ACT gambling survey supports tougher actions on pokies and online betting
The release last week of the latest ACT Gambling Survey provided strong detail on the prevalence of gambling, its impact and the community’s attitudes to gambling reform in the ACT.
Commissioned by the ACT Gambling and Racing Commission (GRC) the survey is completed every five years to better understand gambling trends and impacts in the ACT, which was undertaken by the Australian National University.
The Riotact reports that one-in-ten people report they have experienced harm from gambling in the last 12 months, with more people reporting that a close friend or family member had been impacted by gambling. This equates to 44,000 people (14% of the ACT population) being harmed by their own or someone else’s gambling over the past 12 months.
The survey found that the level of harm for young men, in particular, is a major concern, given that they are gambling at higher rates and report experiencing more harm than women.
Recently, there has been general community concern expressed about the rise of internet gambling. The research findings have revealed an increase with this form of gambling, however the purchase of lottery tickets accounts for the biggest form of online gambling.
Pokies were also found to be the major source of gambling from the study and that playing poker machines is the single most effective predictor of problem gambling.
The results of the study confirm that the risk of gambling harm increasing has a correlation to an increased frequency of playing the pokies.
It noted that people spending more than one hour in a typical session on an electronic gaming machine were more likely to experience harm than not (57.9%).
In contrast, people who spend less than 10 minutes in a typical session had significantly lower risk.
The Riotact suggest that these harms could be reduced by tweaking pokies to introduce sensible limits that will not affect the gamblers who play without experiencing harm.
Regulations have many considerations
Regulatory measures that can facilitate this include pre-commitment, limiting the amount you can bet each spin and limiting access to cash in gambling venues.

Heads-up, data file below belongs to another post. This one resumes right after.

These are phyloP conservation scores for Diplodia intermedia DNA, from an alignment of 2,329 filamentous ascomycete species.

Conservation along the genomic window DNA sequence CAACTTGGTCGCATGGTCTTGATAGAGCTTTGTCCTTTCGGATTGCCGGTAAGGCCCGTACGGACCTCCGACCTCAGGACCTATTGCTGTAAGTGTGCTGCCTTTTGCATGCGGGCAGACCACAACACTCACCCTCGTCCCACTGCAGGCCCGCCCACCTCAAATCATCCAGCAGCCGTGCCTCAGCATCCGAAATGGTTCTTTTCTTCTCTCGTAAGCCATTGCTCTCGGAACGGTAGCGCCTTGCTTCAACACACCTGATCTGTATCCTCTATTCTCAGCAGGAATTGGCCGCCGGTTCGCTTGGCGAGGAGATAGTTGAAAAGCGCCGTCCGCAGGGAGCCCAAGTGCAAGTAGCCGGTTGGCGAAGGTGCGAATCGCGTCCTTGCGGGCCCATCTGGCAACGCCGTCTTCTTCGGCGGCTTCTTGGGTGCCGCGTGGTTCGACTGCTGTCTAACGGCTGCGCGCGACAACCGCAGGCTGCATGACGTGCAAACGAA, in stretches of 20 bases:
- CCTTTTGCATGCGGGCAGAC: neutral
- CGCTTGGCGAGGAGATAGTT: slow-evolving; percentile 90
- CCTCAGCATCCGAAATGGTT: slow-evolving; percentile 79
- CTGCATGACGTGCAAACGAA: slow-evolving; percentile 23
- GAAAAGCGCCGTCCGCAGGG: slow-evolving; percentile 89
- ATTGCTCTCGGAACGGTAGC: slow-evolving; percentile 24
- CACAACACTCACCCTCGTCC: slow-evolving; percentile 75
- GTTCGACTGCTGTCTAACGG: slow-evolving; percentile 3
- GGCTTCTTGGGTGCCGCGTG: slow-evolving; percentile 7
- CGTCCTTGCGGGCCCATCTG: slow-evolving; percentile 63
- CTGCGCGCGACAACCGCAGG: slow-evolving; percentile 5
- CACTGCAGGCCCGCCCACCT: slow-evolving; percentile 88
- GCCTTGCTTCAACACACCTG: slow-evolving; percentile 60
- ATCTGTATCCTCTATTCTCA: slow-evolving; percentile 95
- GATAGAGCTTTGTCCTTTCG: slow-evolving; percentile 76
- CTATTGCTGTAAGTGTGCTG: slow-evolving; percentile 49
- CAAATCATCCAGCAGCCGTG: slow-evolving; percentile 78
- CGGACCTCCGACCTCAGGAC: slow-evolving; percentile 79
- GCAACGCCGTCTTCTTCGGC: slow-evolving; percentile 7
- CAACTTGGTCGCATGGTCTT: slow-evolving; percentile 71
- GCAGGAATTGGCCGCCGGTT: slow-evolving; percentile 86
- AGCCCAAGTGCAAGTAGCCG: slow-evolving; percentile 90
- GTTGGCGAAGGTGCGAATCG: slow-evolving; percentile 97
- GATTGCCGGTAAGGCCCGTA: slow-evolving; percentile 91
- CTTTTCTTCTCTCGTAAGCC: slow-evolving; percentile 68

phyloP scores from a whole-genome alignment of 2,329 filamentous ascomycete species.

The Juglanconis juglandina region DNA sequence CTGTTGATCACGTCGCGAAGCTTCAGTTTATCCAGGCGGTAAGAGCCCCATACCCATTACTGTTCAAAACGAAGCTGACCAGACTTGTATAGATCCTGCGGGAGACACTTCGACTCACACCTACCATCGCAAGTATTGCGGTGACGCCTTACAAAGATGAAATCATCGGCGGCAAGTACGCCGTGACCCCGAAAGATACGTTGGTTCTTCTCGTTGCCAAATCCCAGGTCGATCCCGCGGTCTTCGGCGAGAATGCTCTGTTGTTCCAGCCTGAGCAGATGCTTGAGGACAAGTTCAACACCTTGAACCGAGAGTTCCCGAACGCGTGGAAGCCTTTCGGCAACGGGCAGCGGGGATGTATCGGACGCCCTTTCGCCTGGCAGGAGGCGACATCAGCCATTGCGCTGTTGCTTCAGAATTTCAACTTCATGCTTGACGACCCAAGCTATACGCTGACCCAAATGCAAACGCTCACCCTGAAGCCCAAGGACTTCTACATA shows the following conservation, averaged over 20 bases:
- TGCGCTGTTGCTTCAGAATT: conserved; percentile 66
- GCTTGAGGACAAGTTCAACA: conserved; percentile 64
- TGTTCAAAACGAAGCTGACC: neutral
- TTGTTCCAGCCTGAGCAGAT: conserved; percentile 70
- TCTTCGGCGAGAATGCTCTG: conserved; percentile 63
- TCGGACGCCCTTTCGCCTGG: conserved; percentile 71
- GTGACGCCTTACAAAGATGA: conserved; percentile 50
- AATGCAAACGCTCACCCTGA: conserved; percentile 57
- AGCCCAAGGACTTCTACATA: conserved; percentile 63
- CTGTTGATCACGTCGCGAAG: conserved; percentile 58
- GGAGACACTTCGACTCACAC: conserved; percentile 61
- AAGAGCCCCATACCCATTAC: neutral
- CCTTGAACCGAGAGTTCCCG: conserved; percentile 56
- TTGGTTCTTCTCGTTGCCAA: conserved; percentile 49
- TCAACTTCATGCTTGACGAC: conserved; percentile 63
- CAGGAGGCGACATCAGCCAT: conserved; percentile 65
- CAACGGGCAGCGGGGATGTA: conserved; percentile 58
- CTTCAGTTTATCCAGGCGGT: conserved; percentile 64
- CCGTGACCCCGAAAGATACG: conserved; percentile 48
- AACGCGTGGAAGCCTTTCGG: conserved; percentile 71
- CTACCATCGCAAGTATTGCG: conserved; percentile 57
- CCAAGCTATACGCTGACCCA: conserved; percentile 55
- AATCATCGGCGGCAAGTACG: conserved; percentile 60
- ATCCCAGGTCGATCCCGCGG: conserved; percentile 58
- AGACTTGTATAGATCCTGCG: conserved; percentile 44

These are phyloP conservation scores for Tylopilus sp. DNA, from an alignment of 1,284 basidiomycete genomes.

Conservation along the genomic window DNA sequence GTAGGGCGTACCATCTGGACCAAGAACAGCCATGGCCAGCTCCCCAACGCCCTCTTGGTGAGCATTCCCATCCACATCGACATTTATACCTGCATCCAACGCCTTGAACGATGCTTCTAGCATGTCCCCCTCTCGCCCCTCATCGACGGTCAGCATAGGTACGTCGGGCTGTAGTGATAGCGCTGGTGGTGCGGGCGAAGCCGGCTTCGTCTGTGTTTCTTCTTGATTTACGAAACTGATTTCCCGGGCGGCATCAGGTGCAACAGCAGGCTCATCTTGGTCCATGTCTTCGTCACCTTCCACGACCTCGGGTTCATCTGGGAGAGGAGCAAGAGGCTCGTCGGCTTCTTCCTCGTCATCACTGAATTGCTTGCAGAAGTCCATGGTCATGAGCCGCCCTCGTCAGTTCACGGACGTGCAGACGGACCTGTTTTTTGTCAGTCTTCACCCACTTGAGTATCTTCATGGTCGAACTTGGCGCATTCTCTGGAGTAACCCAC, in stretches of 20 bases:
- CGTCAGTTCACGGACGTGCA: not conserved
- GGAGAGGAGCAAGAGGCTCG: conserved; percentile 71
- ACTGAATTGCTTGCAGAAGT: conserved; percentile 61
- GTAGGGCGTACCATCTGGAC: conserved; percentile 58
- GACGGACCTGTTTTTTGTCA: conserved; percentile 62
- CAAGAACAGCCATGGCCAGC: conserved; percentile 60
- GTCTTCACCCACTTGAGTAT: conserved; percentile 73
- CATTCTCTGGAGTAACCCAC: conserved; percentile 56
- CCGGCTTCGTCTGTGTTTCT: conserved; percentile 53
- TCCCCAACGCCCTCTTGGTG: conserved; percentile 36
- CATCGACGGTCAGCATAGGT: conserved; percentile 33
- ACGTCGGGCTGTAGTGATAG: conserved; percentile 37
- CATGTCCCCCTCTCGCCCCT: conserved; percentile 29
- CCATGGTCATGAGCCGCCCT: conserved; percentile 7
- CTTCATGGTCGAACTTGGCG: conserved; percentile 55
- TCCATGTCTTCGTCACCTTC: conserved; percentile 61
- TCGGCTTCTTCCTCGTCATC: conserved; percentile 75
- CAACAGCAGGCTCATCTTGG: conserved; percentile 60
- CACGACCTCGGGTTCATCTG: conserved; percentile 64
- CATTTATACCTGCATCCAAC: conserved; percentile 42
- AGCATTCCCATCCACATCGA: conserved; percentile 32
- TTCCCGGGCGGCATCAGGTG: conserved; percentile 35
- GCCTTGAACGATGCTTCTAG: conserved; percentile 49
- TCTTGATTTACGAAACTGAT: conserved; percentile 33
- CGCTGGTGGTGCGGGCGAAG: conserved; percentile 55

This survey has delved deeper into the issue of gambling harm than previous studies where it not only explored gambling harm more generally but also community attitudes to gambling reform.
The survey found that across the community there is a negative view of gambling, and those who suffer gambling harm tend to be greater supporters of regulation. The Canberra community is most concerned about online gambling, mobile apps and poker machines. 64% of survey respondents stated that poker machines do more harm than good.
The study also tested ideas that have been raised by the Productivity Commission, researchers and gambling reform advocates around how regulation may be able to reduce the risk of harm around particularly risky forms of gambling like poker machines.
It found that 71 per cent of people in the ACT were supportive of a pre-commitment scheme in gambling venues, 49% believed that the maximum bet limit on the pokies should be changed, 49% believe that the EFTPOS withdrawal limit should be changed, and 46% believed that the limit for ATMs should be changed.
The Riotact concludes that Canberrans are interested in seeing changes such as the introduction of pre-commitment, reduced access to cash in gambling venues and reduced bet levels per spin, where a large number of people agree that there is no need for gambling to cost an individual more than $1000 per hour.
The study has provided the Canberra community an opportunity to reflect on gambling use within the territory and subsequent measures for change within the industry may result from the findings.